Home » 7 reasons why you should go on a camping adventure through the Canadian Rockies

7 reasons why you should go on a camping adventure through the Canadian Rockies

written by Gemma Music December 5, 2018
A group of travellers in the Canadian Rockies

It was 6am on the first morning of my tour when I woke to a sharp tapping sound just outside my tent; one that I’d never heard before. Tap-tap-tap-tap-tap-tap. Whatever it was – a small creature, maybe even a human – the noise showed no mercy for the fact that the sun was yet to rise.

Turns out, the repetitive tapping sound was caused by an innocent, tiny woodpecker, hard at work searching for breakfast.

As someone who always thought this bird existed only as a cartoon character in children’s shows (there’s certainly no woodpeckers in Australia, where I grew up), this early morning disturbance was actually pretty exciting for me, and is just one of the many reasons why booking a camping tour through the Canadian Rockies was one of the best decisions I’ve ever made. Just imagine how excited I was when we saw our first brown bear AND a huge moose walking along the road!

After experiencing this one-of-a-kind adventure first hand, allow me to share why a camping tour is the only way to explore the Rockies.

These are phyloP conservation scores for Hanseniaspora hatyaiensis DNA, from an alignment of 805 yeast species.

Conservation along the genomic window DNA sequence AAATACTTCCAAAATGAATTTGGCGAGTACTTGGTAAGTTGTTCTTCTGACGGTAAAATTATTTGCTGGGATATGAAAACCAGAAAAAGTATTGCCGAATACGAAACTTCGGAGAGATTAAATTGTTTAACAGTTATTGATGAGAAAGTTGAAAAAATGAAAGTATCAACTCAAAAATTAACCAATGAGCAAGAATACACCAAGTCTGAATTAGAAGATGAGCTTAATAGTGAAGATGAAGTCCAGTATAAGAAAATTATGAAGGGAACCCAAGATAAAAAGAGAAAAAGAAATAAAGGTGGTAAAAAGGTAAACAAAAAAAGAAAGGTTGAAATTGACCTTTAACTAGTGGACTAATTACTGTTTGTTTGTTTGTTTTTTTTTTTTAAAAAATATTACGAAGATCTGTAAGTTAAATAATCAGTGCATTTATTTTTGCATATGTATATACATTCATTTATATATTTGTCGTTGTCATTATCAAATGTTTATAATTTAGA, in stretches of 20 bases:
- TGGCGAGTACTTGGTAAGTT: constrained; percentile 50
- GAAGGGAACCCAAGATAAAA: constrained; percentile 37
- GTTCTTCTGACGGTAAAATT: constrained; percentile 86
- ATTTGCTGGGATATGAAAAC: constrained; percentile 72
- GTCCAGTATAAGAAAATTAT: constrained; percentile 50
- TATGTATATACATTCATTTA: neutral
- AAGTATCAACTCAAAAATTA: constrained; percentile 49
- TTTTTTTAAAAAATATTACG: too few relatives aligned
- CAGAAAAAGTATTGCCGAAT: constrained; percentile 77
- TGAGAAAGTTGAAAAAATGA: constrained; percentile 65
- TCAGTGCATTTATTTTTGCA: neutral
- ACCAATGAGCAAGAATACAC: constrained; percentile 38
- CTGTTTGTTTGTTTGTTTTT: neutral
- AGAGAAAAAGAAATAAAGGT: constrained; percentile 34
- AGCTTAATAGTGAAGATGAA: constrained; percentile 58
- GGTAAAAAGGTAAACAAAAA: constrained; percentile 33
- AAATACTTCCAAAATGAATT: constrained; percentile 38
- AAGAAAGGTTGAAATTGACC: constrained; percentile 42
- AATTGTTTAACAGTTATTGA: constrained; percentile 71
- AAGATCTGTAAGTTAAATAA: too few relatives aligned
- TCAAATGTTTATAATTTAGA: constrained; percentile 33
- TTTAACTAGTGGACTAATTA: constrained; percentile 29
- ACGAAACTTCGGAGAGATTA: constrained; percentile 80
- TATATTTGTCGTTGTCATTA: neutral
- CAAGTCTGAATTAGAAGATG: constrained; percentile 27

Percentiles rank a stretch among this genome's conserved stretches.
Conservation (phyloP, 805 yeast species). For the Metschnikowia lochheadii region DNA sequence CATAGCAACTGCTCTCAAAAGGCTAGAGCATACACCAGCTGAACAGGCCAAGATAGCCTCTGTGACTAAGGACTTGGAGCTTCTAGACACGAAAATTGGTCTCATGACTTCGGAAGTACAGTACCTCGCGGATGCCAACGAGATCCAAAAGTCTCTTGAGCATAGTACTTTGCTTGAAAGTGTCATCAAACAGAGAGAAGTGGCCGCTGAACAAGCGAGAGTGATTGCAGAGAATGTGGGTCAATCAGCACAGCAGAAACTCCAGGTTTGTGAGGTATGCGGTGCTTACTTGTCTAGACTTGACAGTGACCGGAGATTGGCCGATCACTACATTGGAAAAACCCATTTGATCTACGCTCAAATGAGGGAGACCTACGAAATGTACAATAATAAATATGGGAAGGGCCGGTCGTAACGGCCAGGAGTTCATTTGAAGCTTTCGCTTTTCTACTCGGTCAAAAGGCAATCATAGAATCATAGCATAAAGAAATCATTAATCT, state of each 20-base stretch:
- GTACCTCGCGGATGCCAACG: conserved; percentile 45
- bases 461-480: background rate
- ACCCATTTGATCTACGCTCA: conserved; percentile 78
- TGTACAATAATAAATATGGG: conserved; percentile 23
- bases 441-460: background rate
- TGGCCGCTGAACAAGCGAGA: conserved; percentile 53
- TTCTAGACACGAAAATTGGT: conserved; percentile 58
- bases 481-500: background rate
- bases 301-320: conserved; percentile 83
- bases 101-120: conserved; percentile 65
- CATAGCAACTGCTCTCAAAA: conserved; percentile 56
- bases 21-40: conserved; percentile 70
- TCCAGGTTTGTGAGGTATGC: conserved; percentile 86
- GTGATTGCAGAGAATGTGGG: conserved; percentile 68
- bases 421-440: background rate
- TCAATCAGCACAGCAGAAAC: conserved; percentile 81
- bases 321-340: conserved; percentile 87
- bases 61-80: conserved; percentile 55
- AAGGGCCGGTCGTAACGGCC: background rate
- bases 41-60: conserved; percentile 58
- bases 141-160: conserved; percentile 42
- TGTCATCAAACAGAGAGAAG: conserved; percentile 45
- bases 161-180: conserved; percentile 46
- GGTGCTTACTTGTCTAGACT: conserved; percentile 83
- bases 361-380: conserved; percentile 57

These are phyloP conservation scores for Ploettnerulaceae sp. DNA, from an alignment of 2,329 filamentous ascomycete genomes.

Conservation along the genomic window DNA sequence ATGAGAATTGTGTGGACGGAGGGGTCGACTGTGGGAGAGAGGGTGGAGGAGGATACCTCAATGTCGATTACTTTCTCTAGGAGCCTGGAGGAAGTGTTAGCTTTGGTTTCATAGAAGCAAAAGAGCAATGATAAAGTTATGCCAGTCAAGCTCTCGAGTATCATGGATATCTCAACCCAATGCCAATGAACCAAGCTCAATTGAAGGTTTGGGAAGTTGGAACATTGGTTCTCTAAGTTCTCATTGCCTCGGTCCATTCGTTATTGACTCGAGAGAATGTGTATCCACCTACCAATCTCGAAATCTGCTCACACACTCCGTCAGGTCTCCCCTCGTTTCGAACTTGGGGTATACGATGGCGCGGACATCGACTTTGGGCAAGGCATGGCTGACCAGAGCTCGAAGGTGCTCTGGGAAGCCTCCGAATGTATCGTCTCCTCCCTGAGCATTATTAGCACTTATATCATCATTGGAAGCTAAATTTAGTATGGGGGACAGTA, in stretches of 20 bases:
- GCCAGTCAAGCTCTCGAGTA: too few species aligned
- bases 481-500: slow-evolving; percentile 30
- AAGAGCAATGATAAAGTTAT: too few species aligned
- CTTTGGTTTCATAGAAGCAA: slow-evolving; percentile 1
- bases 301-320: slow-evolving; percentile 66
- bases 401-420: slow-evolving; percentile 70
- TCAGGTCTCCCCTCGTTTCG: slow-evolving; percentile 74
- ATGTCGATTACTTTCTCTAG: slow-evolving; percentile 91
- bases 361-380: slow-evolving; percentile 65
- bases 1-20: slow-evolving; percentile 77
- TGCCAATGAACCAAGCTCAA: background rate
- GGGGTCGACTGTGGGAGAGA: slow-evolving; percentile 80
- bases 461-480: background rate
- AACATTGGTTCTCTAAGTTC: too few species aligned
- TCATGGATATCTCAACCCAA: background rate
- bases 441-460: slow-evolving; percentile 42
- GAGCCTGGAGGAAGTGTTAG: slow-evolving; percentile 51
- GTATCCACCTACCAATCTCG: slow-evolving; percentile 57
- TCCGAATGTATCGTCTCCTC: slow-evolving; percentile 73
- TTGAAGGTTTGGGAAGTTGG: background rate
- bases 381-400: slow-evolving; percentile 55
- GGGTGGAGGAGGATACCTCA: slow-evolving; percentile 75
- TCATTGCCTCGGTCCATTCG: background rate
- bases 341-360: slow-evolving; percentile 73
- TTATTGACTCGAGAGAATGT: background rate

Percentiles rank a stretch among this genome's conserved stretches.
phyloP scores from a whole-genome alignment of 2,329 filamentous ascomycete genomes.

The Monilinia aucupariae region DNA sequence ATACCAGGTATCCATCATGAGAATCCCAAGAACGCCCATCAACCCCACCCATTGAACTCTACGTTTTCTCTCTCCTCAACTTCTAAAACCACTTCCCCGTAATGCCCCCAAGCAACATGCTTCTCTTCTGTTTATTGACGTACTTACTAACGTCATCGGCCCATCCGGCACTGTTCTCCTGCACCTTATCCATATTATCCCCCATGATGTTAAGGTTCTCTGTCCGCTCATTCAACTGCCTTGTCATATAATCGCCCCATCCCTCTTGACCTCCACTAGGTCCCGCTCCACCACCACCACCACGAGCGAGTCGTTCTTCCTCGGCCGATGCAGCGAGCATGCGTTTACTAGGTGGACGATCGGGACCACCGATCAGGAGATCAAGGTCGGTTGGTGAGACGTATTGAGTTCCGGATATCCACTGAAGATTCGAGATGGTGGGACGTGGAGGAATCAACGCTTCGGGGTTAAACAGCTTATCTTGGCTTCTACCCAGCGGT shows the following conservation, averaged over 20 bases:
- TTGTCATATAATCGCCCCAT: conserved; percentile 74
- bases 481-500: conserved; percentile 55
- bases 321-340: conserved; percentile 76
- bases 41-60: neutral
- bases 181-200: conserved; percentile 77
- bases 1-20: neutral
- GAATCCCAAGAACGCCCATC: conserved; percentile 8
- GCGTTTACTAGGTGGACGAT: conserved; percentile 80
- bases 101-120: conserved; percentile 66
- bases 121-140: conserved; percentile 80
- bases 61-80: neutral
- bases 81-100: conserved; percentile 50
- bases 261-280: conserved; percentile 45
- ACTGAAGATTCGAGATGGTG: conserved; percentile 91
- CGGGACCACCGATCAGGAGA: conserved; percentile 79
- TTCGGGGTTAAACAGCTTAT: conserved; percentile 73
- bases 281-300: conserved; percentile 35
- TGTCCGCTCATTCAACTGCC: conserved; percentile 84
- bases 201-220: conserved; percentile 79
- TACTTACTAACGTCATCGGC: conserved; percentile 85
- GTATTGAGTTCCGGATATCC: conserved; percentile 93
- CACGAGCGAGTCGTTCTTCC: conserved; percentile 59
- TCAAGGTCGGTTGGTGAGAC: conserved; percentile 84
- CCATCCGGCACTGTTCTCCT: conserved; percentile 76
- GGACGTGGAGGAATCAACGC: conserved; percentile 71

1. Getting to know your group is much easier when there’s no Wi-Fi at the campsite

Travellers sitting around a campsiteTaking a break from our hyper-connected world and being genuinely present is a total joy when surrounded by some of the best national parks in the world and new-found friends. Having booked on the Real Canada tour for 18-29s, we had travellers in our group aged 19, and others aged 29, and myself somewhere in the middle, which meant that we could relate to each other’s experiences and stories about travel, work, life, and more, due to our similar ages. Aside from the age factor, each one of us opted to book a camping tour so, by default, we all had a common interest (camping, of course) to discuss. And without Wi-Fi, there were no distractions to get in the way of forming those new friendships.

Disclaimer: if the thought of no Wi-Fi sends you into a panic, know that you can access the world wide web at some campsites for a small cost, or throughout the day at various stops.

EXPLORE OUR RANGE OF SMALL GROUP ADVENTURES FOR 18 TO 29-YEAR-OLDS NOW

2. You’ll become a campsite culinary expert in no time

Cooking dinner in the Canadian RockiesNothing brings a group together like working as a team to prepare dinner each night. If you don’t know how to peel a potato or cook rice, you’ve got no choice but to learn on a camping trip – otherwise, you run the risk of having no food on the table. Not only will you celebrate the success (or fail!) of cooking together, you’ll learn even more about your group with each and every meal.

CHECK OUT OUR SMALL GROUP ADVENTURES IN CANADA HERE

3. No need to worry about camping gear